Our Session 2 campers have traveled far this week in terms of miles: 60 to Columbus, Georgia on Wednesday, 40 to Lumpkin, Georgia on Thursday, and 2.5 on the Chattahoochee River between Georgia and Alabama. But the milage put on our vans and rafts was nothing compared to the distances most of our campers traveled outside their comfort zones in those two days. Much was asked of them, and they bravely accepted the challenge. And in doing so, they learned a lot about themselves and others, experienced the thrill of adventure, and brought joy to those trapped in a lonely and scary place.
Wednesday’s mission was to explore the right to freedom of conscience. We are deeply grateful to New England War Tax Resistance (NEWTR) for a grant that helped fund this day. Campers were introduced to NEWTR and to the idea that by following their consciences, some people find themselves unwilling to pay the portion of their taxes which are spent to fund war and the military. Members of NEWTR instead divert those funds to support projects that promote peace. Campers had many thoughts and questions about the relationship between taxes and conscience, and a lively discussion developed.
With NEWTR’s example of conscience and conscientious objection in mind, the group set off for Columbus to meet another hero of conscience, Roy Bourgeois.
Roy shared his life experiences with the campers. As a solider in Vietnam, he observed a Catholic priest ministering to children who had been orphaned by the war, and that example led him to join the priesthood as well. After working in impoverished communities in Latin America, he began to question the U.S. military’s involvement in those countries. He told campers how his conscience led him to engage in nonviolent protest against the School of the Americas (now known as WHINSEC) at Fort Benning in Columbus. For acts of civil disobedience at Fort Benning and elsewhere, Roy has served several prison sentences, and yet is content that his actions were right and just. Roy’s conscience has also led him to be a vocal advocate for the ordination of women as Catholic priests, a stance that led to his excommunication from the priesthood. His example of courage and strength of conscience is one that campers will not soon forget.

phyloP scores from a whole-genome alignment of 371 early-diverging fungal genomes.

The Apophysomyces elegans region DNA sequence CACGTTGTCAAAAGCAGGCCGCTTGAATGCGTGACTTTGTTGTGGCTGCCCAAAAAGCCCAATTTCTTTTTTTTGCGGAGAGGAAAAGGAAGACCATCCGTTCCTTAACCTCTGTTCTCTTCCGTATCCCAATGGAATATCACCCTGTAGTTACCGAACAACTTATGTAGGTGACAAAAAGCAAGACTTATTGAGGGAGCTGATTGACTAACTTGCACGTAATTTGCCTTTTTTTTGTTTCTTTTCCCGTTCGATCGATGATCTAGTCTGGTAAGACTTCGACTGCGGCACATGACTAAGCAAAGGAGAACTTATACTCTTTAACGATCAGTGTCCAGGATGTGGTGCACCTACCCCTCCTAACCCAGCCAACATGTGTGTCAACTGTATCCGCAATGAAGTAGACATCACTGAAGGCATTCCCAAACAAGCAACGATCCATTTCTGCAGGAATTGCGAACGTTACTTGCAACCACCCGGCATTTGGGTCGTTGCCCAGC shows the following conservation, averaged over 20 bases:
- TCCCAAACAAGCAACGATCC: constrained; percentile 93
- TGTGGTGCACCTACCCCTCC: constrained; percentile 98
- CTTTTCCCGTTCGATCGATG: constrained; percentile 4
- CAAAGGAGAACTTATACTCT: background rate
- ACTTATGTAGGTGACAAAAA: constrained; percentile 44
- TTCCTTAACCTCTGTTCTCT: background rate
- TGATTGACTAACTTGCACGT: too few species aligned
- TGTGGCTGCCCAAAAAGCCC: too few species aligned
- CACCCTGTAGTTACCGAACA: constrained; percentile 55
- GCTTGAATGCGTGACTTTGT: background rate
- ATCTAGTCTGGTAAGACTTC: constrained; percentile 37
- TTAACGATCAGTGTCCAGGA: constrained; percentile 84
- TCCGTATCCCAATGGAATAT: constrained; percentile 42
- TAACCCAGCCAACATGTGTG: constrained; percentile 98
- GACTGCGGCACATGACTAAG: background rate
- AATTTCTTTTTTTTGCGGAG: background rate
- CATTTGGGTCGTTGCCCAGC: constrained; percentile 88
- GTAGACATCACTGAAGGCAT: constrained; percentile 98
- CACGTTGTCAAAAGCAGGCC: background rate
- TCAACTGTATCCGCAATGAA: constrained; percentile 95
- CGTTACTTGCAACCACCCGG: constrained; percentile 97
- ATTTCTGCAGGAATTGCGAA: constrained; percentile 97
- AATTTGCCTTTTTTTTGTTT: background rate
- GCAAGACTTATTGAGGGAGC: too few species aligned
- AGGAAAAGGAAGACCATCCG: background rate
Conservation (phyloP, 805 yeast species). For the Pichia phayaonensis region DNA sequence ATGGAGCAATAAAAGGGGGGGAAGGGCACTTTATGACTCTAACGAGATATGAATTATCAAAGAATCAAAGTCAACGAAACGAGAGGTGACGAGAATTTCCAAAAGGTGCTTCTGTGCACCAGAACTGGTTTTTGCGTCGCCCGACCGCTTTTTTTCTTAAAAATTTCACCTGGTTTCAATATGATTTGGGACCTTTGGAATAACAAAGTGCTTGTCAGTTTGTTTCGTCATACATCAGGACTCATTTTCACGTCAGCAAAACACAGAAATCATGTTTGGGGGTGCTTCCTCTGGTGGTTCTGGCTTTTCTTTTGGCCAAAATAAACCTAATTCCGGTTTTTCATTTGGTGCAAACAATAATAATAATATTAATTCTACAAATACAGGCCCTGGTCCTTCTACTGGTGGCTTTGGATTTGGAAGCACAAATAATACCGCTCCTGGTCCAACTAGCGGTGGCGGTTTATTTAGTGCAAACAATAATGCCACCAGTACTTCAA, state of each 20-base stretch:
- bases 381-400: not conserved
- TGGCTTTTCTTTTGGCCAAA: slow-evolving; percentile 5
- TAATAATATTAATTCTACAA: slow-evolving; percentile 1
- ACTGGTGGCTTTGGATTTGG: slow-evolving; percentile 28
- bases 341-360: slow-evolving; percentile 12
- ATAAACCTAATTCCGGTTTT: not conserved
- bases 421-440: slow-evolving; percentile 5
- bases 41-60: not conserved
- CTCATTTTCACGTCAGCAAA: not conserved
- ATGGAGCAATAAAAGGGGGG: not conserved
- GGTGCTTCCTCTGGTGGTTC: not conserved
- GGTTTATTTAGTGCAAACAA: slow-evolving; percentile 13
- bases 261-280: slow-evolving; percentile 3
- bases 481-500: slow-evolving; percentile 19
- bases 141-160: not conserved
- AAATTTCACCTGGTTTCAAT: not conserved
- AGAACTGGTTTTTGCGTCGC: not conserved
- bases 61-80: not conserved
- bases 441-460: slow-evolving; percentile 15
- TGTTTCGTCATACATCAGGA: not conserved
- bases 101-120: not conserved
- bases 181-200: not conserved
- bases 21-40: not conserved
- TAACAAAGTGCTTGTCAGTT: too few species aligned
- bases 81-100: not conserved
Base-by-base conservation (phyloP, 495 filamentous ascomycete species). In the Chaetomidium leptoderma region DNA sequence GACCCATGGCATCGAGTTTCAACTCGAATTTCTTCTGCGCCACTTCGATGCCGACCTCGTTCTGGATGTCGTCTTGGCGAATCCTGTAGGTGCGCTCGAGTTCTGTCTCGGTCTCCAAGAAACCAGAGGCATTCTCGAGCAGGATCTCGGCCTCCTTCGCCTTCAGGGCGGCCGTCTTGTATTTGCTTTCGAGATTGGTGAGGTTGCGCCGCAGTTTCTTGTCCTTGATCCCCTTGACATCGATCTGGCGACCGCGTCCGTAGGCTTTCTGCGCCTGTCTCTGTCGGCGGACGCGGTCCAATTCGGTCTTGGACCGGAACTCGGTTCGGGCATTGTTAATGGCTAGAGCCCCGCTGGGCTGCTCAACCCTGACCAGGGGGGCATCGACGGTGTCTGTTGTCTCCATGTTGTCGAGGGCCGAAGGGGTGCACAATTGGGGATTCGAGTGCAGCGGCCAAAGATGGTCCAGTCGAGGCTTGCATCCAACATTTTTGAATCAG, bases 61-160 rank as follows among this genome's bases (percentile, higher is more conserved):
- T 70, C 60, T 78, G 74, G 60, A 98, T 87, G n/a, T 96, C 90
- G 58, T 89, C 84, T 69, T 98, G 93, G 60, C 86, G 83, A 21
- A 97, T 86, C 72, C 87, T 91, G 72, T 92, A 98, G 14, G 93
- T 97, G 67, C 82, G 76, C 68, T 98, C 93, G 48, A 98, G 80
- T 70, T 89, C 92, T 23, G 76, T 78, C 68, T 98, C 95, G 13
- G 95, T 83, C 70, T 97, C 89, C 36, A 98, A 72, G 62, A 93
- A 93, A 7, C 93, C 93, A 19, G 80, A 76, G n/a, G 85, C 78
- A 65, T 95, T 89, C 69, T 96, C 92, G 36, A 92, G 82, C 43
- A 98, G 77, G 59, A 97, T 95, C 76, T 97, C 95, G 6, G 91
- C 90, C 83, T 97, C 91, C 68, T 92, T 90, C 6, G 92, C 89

A different kind of courage was needed for the next adventure. After saying goodbye to Roy and enjoying a picnic lunch at a Columbus park, campers embarked on a whitewater rafting trip. The idea of getting into an inflatable raft and taking off down the Chattahoochee was definitely not within the comfort zone of several campers. But with support from their fellow campers and with true bravery and determination, every person in the end chose to participate, and had a great time! We’re so proud of those who overcame their fears and rose to the challenge!
The challenges didn’t let up on Thursday, when campers were asked to consider the right to asylum and the hardships faced by people trying to claim that right in the U.S. Vans were again packed, and campers headed to Lumpkin, Georgia, home to El Refugio and Stewart Detention Center. El Refugio is a hospitality house a couple miles from the detention center, where family members of incarcerated men are offered welcome. Campers were greeted by Loyda Paz, who explained the mission of El Refugio and also prepared the campers who wanted to visit with men detained at Stewart.
With Roy’s example of courage fresh in their minds, most of the campers again chose to take a huge step outside their comfort zone, pass through the gates and under razor wire and security cameras, and enter one of the largest immigrant detention centers in the country.
After two hours in the waiting room, the first group of campers was escorted through security and into the visitation area. There, through plexiglass windows and over phones, they met men from Cameroon, Belize, the Dominican Republic, India, and Sierra Leone. Many of these men are seeking asylum in the United States and are incarcerated as they await the court hearings that will decide their fate. During their visits with Peacebuilders campers, they got to forget for a little while their uncertain futures and their profoundly difficult present situations. Campers offered them friendship, jokes, stories, listening ears, and something that many of the men had not experienced in quite a while: dignity, gratitude, and honor.
Back at the El Refugio house, another group of campers was hard at work offering another act of service. Under the direction of Juan Ramirez, they stained the huge new deck that will provide El Refugio’s guests a lovely place to relax and unwind after visits to the detention center. Under the hot July sun, this work was indeed a labor of love!
The visits and the work at El Refugio stretched late into the afternoon. By the time campers were back in their familiar surroundings at Koinonia, their hearts and minds had traveled far beyond the confines of comfort, expanding their appreciation for their own capabilities. These brave, thoughtful, kind, and strong young people offer hope for the future, and we couldn’t be prouder of them!